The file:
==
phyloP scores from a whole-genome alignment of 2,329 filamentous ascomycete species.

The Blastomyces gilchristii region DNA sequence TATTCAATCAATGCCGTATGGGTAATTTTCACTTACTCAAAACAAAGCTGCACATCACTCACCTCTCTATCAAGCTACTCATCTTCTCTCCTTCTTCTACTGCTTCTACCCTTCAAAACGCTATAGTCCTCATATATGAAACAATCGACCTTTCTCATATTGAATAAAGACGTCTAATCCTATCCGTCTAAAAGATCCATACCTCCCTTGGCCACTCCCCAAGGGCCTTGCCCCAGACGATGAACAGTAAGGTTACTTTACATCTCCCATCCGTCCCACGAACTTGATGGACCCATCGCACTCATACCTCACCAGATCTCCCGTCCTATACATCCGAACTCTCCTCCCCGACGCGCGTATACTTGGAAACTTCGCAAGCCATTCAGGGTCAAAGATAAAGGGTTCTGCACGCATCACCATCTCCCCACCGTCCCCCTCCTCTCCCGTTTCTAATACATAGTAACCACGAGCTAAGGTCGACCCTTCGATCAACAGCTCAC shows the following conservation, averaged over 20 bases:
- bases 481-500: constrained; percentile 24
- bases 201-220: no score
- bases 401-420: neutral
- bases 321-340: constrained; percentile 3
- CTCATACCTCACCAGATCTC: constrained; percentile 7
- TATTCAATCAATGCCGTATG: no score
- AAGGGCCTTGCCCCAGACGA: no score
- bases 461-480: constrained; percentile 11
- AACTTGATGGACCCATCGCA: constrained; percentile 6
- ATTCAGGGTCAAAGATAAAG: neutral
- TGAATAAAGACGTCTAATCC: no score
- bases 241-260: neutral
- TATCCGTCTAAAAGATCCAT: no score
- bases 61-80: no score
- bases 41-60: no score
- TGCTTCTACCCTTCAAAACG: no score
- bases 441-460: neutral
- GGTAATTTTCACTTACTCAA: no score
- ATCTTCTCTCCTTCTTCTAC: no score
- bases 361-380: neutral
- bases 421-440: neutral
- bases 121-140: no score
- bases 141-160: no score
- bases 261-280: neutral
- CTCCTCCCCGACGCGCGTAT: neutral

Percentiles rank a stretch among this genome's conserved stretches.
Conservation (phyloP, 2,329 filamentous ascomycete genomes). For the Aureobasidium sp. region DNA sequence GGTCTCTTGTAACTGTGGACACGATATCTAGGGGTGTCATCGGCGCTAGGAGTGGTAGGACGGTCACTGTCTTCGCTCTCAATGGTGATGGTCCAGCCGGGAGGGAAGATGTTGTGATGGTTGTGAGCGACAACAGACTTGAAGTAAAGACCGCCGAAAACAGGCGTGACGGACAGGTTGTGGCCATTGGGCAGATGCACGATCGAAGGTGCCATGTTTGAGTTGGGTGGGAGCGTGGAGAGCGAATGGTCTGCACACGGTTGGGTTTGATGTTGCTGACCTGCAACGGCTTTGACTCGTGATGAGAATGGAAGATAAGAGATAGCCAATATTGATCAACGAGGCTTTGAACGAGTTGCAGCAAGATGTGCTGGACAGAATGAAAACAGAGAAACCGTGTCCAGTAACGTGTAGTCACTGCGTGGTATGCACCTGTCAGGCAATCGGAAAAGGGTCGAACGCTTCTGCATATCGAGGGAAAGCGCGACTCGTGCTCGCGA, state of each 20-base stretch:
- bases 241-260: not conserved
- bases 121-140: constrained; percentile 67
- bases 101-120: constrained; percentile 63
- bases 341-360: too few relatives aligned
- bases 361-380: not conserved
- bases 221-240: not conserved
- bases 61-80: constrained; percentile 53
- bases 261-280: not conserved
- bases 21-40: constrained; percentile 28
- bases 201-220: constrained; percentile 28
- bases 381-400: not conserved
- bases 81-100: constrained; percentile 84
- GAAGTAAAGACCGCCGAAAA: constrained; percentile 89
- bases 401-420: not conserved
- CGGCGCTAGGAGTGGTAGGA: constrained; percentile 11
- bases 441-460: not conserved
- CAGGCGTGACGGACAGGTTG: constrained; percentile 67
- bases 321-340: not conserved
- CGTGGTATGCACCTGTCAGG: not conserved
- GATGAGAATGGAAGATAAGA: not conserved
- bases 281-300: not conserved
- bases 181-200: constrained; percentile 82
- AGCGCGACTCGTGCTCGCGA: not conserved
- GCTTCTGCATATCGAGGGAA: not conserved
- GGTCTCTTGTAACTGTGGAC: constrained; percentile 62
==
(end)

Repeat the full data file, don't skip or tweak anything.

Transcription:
phyloP scores from a whole-genome alignment of 2,329 filamentous ascomycete species.

The Blastomyces gilchristii region DNA sequence TATTCAATCAATGCCGTATGGGTAATTTTCACTTACTCAAAACAAAGCTGCACATCACTCACCTCTCTATCAAGCTACTCATCTTCTCTCCTTCTTCTACTGCTTCTACCCTTCAAAACGCTATAGTCCTCATATATGAAACAATCGACCTTTCTCATATTGAATAAAGACGTCTAATCCTATCCGTCTAAAAGATCCATACCTCCCTTGGCCACTCCCCAAGGGCCTTGCCCCAGACGATGAACAGTAAGGTTACTTTACATCTCCCATCCGTCCCACGAACTTGATGGACCCATCGCACTCATACCTCACCAGATCTCCCGTCCTATACATCCGAACTCTCCTCCCCGACGCGCGTATACTTGGAAACTTCGCAAGCCATTCAGGGTCAAAGATAAAGGGTTCTGCACGCATCACCATCTCCCCACCGTCCCCCTCCTCTCCCGTTTCTAATACATAGTAACCACGAGCTAAGGTCGACCCTTCGATCAACAGCTCAC shows the following conservation, averaged over 20 bases:
- bases 481-500: constrained; percentile 24
- bases 201-220: no score
- bases 401-420: neutral
- bases 321-340: constrained; percentile 3
- CTCATACCTCACCAGATCTC: constrained; percentile 7
- TATTCAATCAATGCCGTATG: no score
- AAGGGCCTTGCCCCAGACGA: no score
- bases 461-480: constrained; percentile 11
- AACTTGATGGACCCATCGCA: constrained; percentile 6
- ATTCAGGGTCAAAGATAAAG: neutral
- TGAATAAAGACGTCTAATCC: no score
- bases 241-260: neutral
- TATCCGTCTAAAAGATCCAT: no score
- bases 61-80: no score
- bases 41-60: no score
- TGCTTCTACCCTTCAAAACG: no score
- bases 441-460: neutral
- GGTAATTTTCACTTACTCAA: no score
- ATCTTCTCTCCTTCTTCTAC: no score
- bases 361-380: neutral
- bases 421-440: neutral
- bases 121-140: no score
- bases 141-160: no score
- bases 261-280: neutral
- CTCCTCCCCGACGCGCGTAT: neutral

Percentiles rank a stretch among this genome's conserved stretches.
Conservation (phyloP, 2,329 filamentous ascomycete genomes). For the Aureobasidium sp. region DNA sequence GGTCTCTTGTAACTGTGGACACGATATCTAGGGGTGTCATCGGCGCTAGGAGTGGTAGGACGGTCACTGTCTTCGCTCTCAATGGTGATGGTCCAGCCGGGAGGGAAGATGTTGTGATGGTTGTGAGCGACAACAGACTTGAAGTAAAGACCGCCGAAAACAGGCGTGACGGACAGGTTGTGGCCATTGGGCAGATGCACGATCGAAGGTGCCATGTTTGAGTTGGGTGGGAGCGTGGAGAGCGAATGGTCTGCACACGGTTGGGTTTGATGTTGCTGACCTGCAACGGCTTTGACTCGTGATGAGAATGGAAGATAAGAGATAGCCAATATTGATCAACGAGGCTTTGAACGAGTTGCAGCAAGATGTGCTGGACAGAATGAAAACAGAGAAACCGTGTCCAGTAACGTGTAGTCACTGCGTGGTATGCACCTGTCAGGCAATCGGAAAAGGGTCGAACGCTTCTGCATATCGAGGGAAAGCGCGACTCGTGCTCGCGA, state of each 20-base stretch:
- bases 241-260: not conserved
- bases 121-140: constrained; percentile 67
- bases 101-120: constrained; percentile 63
- bases 341-360: too few relatives aligned
- bases 361-380: not conserved
- bases 221-240: not conserved
- bases 61-80: constrained; percentile 53
- bases 261-280: not conserved
- bases 21-40: constrained; percentile 28
- bases 201-220: constrained; percentile 28
- bases 381-400: not conserved
- bases 81-100: constrained; percentile 84
- GAAGTAAAGACCGCCGAAAA: constrained; percentile 89
- bases 401-420: not conserved
- CGGCGCTAGGAGTGGTAGGA: constrained; percentile 11
- bases 441-460: not conserved
- CAGGCGTGACGGACAGGTTG: constrained; percentile 67
- bases 321-340: not conserved
- CGTGGTATGCACCTGTCAGG: not conserved
- GATGAGAATGGAAGATAAGA: not conserved
- bases 281-300: not conserved
- bases 181-200: constrained; percentile 82
- AGCGCGACTCGTGCTCGCGA: not conserved
- GCTTCTGCATATCGAGGGAA: not conserved
- GGTCTCTTGTAACTGTGGAC: constrained; percentile 62